When the podcast host Damania asked about the "bugaboo" of natural immunity, which ongoing data suggest is "actually pretty good," Offit replied that it would be strange if COVID acted differently than other infections in that respect.

Natural infection leads to "high frequencies of memory B and T cells, which should protect you against serious illness," he said: No one would recommend giving people who had recovered from measles, mumps, rubella or chickenpox the vaccines for those infections.

"I mean, you've been vaccinated essentially," Offit continued, describing the response to COVID immunity as "probably more bureaucratic than anything else."

He mentioned the meeting with Fauci, Collins, Walensky and Murthy. "I don't think this was a confidential meeting," he said. "Hopefully it wasn't."

Offit said he and three others were asked to advise the administration on whether "natural infection basically should count in situations where the vaccine is mandated." They split, with Offit and one other recommending a natural immunity exemption and the other two opposing.

Demonstrating immunity for an exemption isn't technically hard, he said: "I would show that you have antibodies, say, to viral nuclear protein," which a vaccine wouldn't trigger.

Rather than explain how the agency leaders responded to the split, Offit got sidetracked on how "funny" it was that the household names at the meeting introduced themselves by name. 

The podcast episode went up in late January, but the conversation about the natural immunity meeting with the feds apparently flew under the radar until last week.

University of California San Francisco epidemiologist Vinay Prasad called the episode "jaw-dropping" and historically important for showing "how politics drove boosters/ ignored natural immunity."

Software CEO Alexandros Marinos clipped the discussion about the natural immunity meeting, calling the result "possibly the worst decision of the pandemic." Refusing to exempt the recovered diverted vaccine supplies from vulnerable groups, while those who were vaccinated after recovery ended up reporting more adverse events, he said, citing American and British research.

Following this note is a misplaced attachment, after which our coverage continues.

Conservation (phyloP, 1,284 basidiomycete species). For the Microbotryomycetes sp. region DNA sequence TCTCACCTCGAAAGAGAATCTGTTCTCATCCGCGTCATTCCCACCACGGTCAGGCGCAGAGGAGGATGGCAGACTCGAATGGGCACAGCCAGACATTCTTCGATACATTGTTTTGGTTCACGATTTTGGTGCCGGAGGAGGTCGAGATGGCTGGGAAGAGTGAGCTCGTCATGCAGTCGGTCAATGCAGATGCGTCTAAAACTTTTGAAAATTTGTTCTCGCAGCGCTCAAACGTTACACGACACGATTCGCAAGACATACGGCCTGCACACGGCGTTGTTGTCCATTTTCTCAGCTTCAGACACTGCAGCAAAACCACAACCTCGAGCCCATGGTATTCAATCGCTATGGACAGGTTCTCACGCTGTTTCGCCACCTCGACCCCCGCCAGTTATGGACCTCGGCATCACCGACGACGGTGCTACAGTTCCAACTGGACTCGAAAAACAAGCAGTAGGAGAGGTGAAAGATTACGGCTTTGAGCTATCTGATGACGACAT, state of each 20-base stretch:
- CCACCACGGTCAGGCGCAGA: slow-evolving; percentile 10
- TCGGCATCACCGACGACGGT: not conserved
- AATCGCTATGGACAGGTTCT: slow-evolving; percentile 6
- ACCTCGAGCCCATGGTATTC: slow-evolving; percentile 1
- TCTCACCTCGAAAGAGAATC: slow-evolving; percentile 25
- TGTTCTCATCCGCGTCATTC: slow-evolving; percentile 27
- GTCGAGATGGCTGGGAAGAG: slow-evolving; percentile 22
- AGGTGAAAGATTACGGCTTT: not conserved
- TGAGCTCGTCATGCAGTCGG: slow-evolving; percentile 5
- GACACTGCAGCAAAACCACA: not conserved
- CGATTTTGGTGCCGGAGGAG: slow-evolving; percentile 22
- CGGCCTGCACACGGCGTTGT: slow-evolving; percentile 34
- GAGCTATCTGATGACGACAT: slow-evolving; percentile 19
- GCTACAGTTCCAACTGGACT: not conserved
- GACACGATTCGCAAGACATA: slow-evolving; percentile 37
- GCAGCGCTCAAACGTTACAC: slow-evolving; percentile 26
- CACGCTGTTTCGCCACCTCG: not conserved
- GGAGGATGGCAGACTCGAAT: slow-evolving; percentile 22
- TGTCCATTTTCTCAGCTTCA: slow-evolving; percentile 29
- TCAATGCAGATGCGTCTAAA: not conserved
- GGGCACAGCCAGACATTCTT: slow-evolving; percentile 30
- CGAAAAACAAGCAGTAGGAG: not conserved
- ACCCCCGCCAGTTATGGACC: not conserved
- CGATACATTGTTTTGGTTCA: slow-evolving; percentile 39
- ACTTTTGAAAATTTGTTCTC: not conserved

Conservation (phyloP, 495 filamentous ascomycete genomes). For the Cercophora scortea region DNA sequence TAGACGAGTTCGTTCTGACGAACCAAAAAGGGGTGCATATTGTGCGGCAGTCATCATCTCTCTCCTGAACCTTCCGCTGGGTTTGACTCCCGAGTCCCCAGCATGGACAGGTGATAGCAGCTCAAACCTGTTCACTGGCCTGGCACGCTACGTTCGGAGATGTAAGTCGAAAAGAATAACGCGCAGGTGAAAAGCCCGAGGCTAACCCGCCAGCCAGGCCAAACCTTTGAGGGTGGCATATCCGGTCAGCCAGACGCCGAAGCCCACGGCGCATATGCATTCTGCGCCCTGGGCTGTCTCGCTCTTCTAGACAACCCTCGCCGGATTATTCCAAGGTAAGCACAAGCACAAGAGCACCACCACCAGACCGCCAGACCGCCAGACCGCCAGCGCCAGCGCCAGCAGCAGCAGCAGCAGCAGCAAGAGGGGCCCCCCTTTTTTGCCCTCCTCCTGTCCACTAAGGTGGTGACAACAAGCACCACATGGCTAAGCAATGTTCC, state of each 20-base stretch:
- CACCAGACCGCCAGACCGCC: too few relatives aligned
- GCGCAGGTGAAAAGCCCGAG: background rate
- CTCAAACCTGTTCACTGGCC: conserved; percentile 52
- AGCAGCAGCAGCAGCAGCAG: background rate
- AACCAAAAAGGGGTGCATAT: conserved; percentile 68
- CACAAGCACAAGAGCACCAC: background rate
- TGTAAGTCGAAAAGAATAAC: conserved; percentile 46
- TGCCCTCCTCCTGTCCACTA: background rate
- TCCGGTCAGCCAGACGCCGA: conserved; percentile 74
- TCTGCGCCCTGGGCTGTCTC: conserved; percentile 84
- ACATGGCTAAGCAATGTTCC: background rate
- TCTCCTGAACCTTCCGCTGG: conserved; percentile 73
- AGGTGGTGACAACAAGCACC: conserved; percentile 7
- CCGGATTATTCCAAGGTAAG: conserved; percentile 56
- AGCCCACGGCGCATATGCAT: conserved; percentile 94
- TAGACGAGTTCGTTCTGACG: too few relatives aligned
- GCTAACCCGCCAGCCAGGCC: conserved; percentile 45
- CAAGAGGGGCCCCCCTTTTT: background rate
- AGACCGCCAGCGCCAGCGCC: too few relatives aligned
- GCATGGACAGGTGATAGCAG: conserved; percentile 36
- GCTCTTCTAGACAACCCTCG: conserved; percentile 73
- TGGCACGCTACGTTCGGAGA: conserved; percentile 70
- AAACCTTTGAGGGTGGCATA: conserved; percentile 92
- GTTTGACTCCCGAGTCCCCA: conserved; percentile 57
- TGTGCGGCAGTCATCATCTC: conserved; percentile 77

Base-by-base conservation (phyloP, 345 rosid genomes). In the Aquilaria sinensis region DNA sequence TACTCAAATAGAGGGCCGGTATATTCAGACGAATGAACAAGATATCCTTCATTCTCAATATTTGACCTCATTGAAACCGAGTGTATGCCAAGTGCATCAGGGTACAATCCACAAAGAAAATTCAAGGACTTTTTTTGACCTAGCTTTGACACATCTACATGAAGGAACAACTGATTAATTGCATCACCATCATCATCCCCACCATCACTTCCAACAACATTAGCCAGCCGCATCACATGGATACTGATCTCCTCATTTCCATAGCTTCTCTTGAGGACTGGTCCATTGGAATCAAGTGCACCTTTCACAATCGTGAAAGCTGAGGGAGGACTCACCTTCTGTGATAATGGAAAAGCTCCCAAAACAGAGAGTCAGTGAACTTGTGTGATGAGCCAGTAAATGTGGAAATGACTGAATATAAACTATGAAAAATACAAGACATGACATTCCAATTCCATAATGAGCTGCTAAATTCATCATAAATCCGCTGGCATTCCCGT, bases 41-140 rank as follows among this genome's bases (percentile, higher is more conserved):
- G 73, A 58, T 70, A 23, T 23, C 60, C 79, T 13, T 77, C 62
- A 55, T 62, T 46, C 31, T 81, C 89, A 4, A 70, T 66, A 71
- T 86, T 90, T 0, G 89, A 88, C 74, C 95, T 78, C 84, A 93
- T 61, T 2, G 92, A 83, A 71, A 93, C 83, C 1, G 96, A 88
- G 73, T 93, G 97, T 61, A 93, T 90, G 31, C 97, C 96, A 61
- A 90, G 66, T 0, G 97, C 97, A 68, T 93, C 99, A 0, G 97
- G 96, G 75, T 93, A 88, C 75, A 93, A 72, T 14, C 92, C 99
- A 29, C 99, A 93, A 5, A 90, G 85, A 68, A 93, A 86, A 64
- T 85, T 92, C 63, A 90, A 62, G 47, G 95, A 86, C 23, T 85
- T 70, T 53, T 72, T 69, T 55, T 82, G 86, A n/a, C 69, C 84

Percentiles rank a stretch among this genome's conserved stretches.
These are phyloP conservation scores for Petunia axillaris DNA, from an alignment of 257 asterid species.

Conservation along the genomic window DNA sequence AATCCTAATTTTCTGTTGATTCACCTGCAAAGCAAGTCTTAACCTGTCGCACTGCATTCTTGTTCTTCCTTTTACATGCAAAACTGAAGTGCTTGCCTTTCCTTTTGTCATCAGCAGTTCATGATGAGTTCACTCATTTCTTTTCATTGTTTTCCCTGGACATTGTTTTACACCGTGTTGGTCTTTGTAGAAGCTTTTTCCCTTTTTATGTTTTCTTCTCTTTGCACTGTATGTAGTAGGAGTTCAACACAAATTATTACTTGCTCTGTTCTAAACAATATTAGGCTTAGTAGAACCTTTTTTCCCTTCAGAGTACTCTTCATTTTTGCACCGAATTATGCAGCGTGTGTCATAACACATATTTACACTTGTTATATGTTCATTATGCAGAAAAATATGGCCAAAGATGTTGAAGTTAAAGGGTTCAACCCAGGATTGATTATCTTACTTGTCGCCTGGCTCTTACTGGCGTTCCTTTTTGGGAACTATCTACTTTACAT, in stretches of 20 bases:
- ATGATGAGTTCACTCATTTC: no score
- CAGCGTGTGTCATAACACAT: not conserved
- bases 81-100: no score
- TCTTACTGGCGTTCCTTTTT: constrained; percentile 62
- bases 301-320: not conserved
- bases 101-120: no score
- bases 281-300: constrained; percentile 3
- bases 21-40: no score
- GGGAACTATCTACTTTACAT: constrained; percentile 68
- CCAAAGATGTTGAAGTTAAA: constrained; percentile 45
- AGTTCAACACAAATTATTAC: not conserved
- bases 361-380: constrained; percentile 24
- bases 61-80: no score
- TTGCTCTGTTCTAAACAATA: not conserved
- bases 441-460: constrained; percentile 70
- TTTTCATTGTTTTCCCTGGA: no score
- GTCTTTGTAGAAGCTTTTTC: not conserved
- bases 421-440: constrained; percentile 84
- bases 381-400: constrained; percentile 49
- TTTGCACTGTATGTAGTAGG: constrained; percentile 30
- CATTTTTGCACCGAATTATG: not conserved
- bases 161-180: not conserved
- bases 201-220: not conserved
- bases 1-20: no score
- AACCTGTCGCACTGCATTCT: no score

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Human rights lawyer Michael Senger, known for his analysis of the Chinese Communist Party's foreign-focused lockdown propaganda, gave the clip a new audience. "How did the consensus against recognizing natural immunity to COVID arise?" he asked rhetorically. Fauci and Collins "simply decided" the issue.

Lawyer Jenin Younes, whose New Civil Liberties Alliance has filed several natural immunity lawsuits against vaccine mandates, said Offit "described the meeting at which CDC decided to recommend that the naturally immune not be exempted from vaccine mandates."

That's going too far, Offit told Just the News. While the four agency leaders didn't have poker faces as the four advisers made their recommendations, he's sure the meeting "played no role" in the eventual vaccine mandate policy.

Everyone agrees that natural immunity plays some role in mitigating subsequent symptomatic infections, but the policy question is "how you functionally count that" for the purpose of a "potential opt-out for mandates," he said.

His support for a natural immunity exemption didn't get him disinvited from advising senior federal leaders. Offit said he was subsequently invited to a meeting about "defining the new normal," which is also the subject of a working group he's in led by University of Pennsylvania health professor Ezekiel Emanuel, a former NIH and White House official.